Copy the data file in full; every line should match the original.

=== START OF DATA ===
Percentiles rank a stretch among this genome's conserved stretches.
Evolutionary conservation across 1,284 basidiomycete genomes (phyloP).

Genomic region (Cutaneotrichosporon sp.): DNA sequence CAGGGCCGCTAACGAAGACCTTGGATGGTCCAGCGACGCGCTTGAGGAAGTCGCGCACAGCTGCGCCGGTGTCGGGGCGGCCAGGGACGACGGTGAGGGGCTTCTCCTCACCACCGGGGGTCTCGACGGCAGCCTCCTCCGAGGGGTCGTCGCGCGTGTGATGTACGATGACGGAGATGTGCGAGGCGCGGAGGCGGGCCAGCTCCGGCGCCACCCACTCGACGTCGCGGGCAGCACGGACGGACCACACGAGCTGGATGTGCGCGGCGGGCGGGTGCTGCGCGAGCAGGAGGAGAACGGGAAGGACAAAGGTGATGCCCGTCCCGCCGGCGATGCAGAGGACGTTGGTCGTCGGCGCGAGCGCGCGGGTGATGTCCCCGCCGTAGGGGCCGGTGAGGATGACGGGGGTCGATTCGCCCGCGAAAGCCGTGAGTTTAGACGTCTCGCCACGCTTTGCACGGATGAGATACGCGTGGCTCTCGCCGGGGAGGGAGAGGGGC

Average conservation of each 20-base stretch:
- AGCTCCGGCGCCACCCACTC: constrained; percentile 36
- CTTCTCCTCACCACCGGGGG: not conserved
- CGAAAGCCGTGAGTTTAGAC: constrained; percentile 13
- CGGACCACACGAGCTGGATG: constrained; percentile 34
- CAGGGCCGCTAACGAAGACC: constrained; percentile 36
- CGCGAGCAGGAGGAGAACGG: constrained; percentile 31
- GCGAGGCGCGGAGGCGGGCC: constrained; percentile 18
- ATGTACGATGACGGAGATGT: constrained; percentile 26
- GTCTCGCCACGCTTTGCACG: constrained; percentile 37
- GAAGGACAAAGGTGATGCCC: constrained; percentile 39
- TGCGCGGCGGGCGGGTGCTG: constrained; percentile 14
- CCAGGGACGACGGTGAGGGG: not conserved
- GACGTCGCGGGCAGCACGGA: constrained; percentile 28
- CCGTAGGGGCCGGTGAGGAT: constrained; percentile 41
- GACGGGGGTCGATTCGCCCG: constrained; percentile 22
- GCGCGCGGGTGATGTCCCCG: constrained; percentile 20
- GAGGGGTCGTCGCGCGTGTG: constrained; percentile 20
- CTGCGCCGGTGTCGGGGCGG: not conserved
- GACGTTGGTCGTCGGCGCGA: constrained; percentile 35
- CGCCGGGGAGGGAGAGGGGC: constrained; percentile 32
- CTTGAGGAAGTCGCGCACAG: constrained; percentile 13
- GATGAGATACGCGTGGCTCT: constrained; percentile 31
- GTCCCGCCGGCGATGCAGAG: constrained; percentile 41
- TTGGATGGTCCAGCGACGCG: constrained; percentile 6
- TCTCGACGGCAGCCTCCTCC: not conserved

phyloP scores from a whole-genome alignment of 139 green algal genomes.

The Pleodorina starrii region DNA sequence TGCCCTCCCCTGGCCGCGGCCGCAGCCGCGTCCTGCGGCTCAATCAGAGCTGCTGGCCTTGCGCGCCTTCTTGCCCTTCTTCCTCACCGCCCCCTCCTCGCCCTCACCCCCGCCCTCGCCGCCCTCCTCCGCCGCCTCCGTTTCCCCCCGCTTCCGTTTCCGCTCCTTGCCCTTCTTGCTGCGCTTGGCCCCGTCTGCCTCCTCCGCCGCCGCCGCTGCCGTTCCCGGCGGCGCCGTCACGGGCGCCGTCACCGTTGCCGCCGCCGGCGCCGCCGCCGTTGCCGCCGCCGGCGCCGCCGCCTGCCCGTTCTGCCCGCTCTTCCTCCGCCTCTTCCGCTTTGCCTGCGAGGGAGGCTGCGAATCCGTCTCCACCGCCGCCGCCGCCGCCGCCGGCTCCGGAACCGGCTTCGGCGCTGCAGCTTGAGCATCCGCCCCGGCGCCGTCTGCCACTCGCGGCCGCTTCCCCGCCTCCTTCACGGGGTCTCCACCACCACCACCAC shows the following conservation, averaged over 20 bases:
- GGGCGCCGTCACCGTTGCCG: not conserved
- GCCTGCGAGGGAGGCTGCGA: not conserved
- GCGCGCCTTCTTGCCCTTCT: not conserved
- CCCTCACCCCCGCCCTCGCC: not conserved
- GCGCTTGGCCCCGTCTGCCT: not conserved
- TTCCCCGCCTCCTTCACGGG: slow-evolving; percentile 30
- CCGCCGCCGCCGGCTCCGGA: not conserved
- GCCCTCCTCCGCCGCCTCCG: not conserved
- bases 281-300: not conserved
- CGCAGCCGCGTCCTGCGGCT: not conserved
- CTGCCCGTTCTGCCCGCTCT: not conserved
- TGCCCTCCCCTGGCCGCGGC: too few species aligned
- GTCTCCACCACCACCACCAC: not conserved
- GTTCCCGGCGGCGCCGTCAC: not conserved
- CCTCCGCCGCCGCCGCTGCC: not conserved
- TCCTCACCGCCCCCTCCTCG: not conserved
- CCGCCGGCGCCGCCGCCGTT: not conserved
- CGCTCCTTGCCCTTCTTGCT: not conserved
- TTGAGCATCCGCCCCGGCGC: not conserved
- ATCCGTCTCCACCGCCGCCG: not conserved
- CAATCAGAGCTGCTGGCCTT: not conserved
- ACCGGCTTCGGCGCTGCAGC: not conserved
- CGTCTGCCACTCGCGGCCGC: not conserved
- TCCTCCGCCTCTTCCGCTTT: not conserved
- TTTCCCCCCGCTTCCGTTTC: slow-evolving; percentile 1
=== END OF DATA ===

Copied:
Percentiles rank a stretch among this genome's conserved stretches.
Evolutionary conservation across 1,284 basidiomycete genomes (phyloP).

Genomic region (Cutaneotrichosporon sp.): DNA sequence CAGGGCCGCTAACGAAGACCTTGGATGGTCCAGCGACGCGCTTGAGGAAGTCGCGCACAGCTGCGCCGGTGTCGGGGCGGCCAGGGACGACGGTGAGGGGCTTCTCCTCACCACCGGGGGTCTCGACGGCAGCCTCCTCCGAGGGGTCGTCGCGCGTGTGATGTACGATGACGGAGATGTGCGAGGCGCGGAGGCGGGCCAGCTCCGGCGCCACCCACTCGACGTCGCGGGCAGCACGGACGGACCACACGAGCTGGATGTGCGCGGCGGGCGGGTGCTGCGCGAGCAGGAGGAGAACGGGAAGGACAAAGGTGATGCCCGTCCCGCCGGCGATGCAGAGGACGTTGGTCGTCGGCGCGAGCGCGCGGGTGATGTCCCCGCCGTAGGGGCCGGTGAGGATGACGGGGGTCGATTCGCCCGCGAAAGCCGTGAGTTTAGACGTCTCGCCACGCTTTGCACGGATGAGATACGCGTGGCTCTCGCCGGGGAGGGAGAGGGGC

Average conservation of each 20-base stretch:
- AGCTCCGGCGCCACCCACTC: constrained; percentile 36
- CTTCTCCTCACCACCGGGGG: not conserved
- CGAAAGCCGTGAGTTTAGAC: constrained; percentile 13
- CGGACCACACGAGCTGGATG: constrained; percentile 34
- CAGGGCCGCTAACGAAGACC: constrained; percentile 36
- CGCGAGCAGGAGGAGAACGG: constrained; percentile 31
- GCGAGGCGCGGAGGCGGGCC: constrained; percentile 18
- ATGTACGATGACGGAGATGT: constrained; percentile 26
- GTCTCGCCACGCTTTGCACG: constrained; percentile 37
- GAAGGACAAAGGTGATGCCC: constrained; percentile 39
- TGCGCGGCGGGCGGGTGCTG: constrained; percentile 14
- CCAGGGACGACGGTGAGGGG: not conserved
- GACGTCGCGGGCAGCACGGA: constrained; percentile 28
- CCGTAGGGGCCGGTGAGGAT: constrained; percentile 41
- GACGGGGGTCGATTCGCCCG: constrained; percentile 22
- GCGCGCGGGTGATGTCCCCG: constrained; percentile 20
- GAGGGGTCGTCGCGCGTGTG: constrained; percentile 20
- CTGCGCCGGTGTCGGGGCGG: not conserved
- GACGTTGGTCGTCGGCGCGA: constrained; percentile 35
- CGCCGGGGAGGGAGAGGGGC: constrained; percentile 32
- CTTGAGGAAGTCGCGCACAG: constrained; percentile 13
- GATGAGATACGCGTGGCTCT: constrained; percentile 31
- GTCCCGCCGGCGATGCAGAG: constrained; percentile 41
- TTGGATGGTCCAGCGACGCG: constrained; percentile 6
- TCTCGACGGCAGCCTCCTCC: not conserved

phyloP scores from a whole-genome alignment of 139 green algal genomes.

The Pleodorina starrii region DNA sequence TGCCCTCCCCTGGCCGCGGCCGCAGCCGCGTCCTGCGGCTCAATCAGAGCTGCTGGCCTTGCGCGCCTTCTTGCCCTTCTTCCTCACCGCCCCCTCCTCGCCCTCACCCCCGCCCTCGCCGCCCTCCTCCGCCGCCTCCGTTTCCCCCCGCTTCCGTTTCCGCTCCTTGCCCTTCTTGCTGCGCTTGGCCCCGTCTGCCTCCTCCGCCGCCGCCGCTGCCGTTCCCGGCGGCGCCGTCACGGGCGCCGTCACCGTTGCCGCCGCCGGCGCCGCCGCCGTTGCCGCCGCCGGCGCCGCCGCCTGCCCGTTCTGCCCGCTCTTCCTCCGCCTCTTCCGCTTTGCCTGCGAGGGAGGCTGCGAATCCGTCTCCACCGCCGCCGCCGCCGCCGCCGGCTCCGGAACCGGCTTCGGCGCTGCAGCTTGAGCATCCGCCCCGGCGCCGTCTGCCACTCGCGGCCGCTTCCCCGCCTCCTTCACGGGGTCTCCACCACCACCACCAC shows the following conservation, averaged over 20 bases:
- GGGCGCCGTCACCGTTGCCG: not conserved
- GCCTGCGAGGGAGGCTGCGA: not conserved
- GCGCGCCTTCTTGCCCTTCT: not conserved
- CCCTCACCCCCGCCCTCGCC: not conserved
- GCGCTTGGCCCCGTCTGCCT: not conserved
- TTCCCCGCCTCCTTCACGGG: slow-evolving; percentile 30
- CCGCCGCCGCCGGCTCCGGA: not conserved
- GCCCTCCTCCGCCGCCTCCG: not conserved
- bases 281-300: not conserved
- CGCAGCCGCGTCCTGCGGCT: not conserved
- CTGCCCGTTCTGCCCGCTCT: not conserved
- TGCCCTCCCCTGGCCGCGGC: too few species aligned
- GTCTCCACCACCACCACCAC: not conserved
- GTTCCCGGCGGCGCCGTCAC: not conserved
- CCTCCGCCGCCGCCGCTGCC: not conserved
- TCCTCACCGCCCCCTCCTCG: not conserved
- CCGCCGGCGCCGCCGCCGTT: not conserved
- CGCTCCTTGCCCTTCTTGCT: not conserved
- TTGAGCATCCGCCCCGGCGC: not conserved
- ATCCGTCTCCACCGCCGCCG: not conserved
- CAATCAGAGCTGCTGGCCTT: not conserved
- ACCGGCTTCGGCGCTGCAGC: not conserved
- CGTCTGCCACTCGCGGCCGC: not conserved
- TCCTCCGCCTCTTCCGCTTT: not conserved
- TTTCCCCCCGCTTCCGTTTC: slow-evolving; percentile 1